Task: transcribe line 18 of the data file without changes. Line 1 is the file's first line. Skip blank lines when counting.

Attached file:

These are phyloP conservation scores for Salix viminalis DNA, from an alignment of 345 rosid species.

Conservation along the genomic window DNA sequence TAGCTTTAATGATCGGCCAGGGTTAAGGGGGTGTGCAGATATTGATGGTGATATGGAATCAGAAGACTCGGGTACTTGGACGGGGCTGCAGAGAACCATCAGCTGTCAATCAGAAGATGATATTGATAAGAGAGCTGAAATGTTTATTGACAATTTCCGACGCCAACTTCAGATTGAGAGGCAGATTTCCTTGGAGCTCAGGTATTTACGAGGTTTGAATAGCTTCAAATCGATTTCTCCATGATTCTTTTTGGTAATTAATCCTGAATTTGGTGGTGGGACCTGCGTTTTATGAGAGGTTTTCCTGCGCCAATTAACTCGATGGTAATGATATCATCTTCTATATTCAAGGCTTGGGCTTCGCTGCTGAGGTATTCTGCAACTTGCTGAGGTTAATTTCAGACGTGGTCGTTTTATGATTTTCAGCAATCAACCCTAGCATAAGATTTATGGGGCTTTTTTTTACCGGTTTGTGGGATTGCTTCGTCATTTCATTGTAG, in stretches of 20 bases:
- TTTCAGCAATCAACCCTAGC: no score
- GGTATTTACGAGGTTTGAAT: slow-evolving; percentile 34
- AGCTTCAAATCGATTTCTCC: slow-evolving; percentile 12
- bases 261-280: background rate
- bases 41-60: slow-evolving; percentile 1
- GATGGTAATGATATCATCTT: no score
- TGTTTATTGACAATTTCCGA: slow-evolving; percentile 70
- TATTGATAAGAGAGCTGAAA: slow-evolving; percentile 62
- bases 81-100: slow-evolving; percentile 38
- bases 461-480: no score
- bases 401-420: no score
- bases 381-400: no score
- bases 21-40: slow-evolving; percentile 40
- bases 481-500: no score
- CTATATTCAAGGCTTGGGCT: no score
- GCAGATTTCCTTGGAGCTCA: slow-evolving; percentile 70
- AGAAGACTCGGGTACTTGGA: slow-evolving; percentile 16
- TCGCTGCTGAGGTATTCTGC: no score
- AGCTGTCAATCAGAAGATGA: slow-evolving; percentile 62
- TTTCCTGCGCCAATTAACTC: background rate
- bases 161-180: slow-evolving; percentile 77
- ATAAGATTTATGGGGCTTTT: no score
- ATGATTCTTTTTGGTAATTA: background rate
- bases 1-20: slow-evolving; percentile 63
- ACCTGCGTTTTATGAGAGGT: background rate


- GCAGATTTCCTTGGAGCTCA: slow-evolving; percentile 70